In the meantime, she makes the most of her current housing situation by keeping group home staff on task and does enjoy freedom within their structure. Heidi reports staff who under perform and holds them accountable “I call them out for being on their phones”. She fully embraces the self-advocacy viewpoint that her supports work for her. Staff works with her on her budgets and doing her own checkbook. When dating, Heidi enjoys alone time with partners. She values her privacy and after learning about her legal rights in ACT’s Olmstead Academy put a lock on her door. 

Similarly, Heidi used skills and resources from her self-advocacy ties to find the right balance in employment support. She used assertive communication to stay on her day service provider about finding competitive employment out in the community. She now has a job she loves making $13.90 dollars an hour with full benefits working at the Grand Forks Air Force base. She had to fight to get the level of support she wanted in assistance with the job. She was getting over served in the sense that she was assigned a 1:1 job coach when she really needs minimal support at specific times during her shifts. Her day service provider insisted that it was the law that she receive 1:1 support. The SAM NW group looked into their claim and were able to disprove it. Heidi now gets the level of support she wants and so do many others.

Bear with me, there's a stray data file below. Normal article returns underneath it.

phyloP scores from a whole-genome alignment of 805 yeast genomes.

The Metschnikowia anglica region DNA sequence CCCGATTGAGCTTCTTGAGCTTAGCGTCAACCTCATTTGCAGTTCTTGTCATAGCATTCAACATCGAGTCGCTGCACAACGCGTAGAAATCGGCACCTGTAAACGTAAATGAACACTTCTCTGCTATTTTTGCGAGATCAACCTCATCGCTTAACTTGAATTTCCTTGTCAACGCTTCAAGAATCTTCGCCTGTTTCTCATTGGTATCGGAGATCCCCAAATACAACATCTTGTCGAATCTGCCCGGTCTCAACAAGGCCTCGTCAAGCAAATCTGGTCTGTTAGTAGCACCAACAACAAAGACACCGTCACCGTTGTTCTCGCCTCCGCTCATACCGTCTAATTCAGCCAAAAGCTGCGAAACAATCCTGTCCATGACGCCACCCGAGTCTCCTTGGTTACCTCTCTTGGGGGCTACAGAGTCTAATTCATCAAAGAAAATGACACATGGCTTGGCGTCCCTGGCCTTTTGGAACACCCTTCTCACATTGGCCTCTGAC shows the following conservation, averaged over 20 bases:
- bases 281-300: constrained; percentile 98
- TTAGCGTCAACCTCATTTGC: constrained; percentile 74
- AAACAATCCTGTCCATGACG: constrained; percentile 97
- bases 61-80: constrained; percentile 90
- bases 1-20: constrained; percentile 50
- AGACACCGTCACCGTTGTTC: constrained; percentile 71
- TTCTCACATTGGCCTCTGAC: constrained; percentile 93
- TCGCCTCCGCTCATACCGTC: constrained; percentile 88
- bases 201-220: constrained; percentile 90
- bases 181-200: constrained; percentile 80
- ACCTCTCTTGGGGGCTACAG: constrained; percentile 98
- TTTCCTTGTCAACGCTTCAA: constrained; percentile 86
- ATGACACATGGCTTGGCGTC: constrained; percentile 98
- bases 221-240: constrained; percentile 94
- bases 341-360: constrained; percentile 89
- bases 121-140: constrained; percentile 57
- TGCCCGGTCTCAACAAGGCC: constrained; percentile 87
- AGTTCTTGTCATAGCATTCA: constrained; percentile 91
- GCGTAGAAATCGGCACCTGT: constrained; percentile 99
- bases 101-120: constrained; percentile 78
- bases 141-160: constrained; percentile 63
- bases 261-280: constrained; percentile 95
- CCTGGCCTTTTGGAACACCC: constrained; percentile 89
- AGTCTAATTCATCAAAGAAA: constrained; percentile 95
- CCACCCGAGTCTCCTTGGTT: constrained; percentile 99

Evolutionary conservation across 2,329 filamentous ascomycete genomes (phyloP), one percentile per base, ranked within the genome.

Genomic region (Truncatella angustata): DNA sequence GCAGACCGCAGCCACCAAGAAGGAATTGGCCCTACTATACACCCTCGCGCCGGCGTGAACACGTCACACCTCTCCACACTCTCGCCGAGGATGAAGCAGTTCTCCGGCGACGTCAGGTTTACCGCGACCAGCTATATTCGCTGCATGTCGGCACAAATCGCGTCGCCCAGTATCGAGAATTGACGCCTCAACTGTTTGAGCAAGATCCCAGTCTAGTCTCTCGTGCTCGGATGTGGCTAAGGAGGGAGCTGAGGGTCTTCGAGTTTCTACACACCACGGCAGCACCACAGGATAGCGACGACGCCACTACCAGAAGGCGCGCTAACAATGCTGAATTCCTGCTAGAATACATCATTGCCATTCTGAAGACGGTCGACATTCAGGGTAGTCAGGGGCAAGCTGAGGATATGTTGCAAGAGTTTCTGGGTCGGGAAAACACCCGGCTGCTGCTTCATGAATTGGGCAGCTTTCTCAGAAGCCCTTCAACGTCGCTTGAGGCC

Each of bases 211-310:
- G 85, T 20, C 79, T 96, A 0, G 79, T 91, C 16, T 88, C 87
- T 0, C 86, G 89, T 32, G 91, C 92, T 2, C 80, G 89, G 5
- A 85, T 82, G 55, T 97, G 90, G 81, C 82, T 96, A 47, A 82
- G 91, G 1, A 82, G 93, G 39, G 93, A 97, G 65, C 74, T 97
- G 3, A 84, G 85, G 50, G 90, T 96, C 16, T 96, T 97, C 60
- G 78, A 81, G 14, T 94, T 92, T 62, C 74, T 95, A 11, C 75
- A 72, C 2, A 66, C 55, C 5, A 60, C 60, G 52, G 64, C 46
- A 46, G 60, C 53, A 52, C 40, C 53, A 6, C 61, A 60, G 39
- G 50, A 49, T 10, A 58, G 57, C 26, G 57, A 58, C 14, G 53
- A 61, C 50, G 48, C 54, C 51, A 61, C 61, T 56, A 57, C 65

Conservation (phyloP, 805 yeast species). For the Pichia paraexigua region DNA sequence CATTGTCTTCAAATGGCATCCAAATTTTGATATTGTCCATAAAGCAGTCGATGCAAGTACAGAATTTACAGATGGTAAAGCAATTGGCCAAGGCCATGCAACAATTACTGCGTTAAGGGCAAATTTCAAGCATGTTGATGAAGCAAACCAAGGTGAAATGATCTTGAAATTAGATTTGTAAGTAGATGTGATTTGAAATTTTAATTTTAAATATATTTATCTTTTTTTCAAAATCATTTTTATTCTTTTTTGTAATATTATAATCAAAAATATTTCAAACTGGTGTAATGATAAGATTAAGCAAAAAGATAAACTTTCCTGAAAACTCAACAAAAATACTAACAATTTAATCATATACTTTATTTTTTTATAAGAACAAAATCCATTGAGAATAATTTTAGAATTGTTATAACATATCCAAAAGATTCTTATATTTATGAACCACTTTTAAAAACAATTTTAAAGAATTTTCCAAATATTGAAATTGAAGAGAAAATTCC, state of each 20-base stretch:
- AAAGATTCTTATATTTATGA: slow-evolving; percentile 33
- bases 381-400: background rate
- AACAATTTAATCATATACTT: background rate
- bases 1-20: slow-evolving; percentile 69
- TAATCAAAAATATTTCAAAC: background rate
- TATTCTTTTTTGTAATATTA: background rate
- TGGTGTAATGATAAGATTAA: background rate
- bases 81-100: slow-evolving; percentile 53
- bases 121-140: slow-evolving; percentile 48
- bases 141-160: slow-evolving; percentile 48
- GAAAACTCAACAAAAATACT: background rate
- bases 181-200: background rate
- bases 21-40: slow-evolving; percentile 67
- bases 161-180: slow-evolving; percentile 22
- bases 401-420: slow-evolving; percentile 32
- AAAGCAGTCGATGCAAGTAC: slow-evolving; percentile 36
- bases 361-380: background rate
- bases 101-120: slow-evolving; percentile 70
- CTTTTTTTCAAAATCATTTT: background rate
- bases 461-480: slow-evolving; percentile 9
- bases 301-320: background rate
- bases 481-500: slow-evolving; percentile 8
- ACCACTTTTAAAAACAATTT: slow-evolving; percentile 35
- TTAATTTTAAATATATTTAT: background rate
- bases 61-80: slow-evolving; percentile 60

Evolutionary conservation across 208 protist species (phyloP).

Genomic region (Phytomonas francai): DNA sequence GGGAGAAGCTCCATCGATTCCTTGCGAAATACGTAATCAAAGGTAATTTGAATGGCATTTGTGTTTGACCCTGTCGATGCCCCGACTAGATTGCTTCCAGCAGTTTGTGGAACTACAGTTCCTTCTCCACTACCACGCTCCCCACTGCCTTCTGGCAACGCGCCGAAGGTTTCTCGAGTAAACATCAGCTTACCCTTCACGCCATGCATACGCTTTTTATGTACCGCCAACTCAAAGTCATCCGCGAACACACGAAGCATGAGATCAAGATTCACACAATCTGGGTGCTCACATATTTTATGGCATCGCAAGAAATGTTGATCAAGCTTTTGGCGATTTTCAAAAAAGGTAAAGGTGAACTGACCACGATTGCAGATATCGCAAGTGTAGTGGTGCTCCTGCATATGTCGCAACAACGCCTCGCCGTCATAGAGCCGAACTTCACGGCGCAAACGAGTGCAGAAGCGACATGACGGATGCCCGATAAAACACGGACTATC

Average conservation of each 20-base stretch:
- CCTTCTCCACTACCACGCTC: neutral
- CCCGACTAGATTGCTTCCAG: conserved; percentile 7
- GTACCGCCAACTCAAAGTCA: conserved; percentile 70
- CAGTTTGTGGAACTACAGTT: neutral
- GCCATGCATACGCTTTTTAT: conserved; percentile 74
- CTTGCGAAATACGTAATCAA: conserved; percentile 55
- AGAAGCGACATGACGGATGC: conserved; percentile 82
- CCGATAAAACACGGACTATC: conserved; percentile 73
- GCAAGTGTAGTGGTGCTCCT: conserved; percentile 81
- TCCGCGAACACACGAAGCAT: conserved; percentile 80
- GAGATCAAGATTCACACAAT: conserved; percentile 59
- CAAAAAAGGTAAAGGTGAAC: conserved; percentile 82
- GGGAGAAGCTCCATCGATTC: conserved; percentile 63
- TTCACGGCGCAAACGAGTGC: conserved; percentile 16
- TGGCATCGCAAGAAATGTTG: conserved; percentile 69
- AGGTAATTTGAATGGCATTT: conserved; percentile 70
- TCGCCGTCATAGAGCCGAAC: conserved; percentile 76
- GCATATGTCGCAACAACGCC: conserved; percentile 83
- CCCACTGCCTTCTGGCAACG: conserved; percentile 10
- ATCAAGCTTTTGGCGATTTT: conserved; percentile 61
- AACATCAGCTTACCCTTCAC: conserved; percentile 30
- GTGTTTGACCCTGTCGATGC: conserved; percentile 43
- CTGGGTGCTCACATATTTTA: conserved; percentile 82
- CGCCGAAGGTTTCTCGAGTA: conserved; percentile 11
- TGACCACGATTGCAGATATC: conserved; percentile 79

In getting where she is today, it’s been important that Heidi not only find the right balance in managing services, but also in managing family relationships. Heidi doesn’t come from your average household. She was adopted from Bolivia as an infant and became the youngest of 21 adopted and biological siblings. She credits her mom and sisters as strong advocates for her growing up, particularly in getting medical needs taken care of and in supporting her professional development.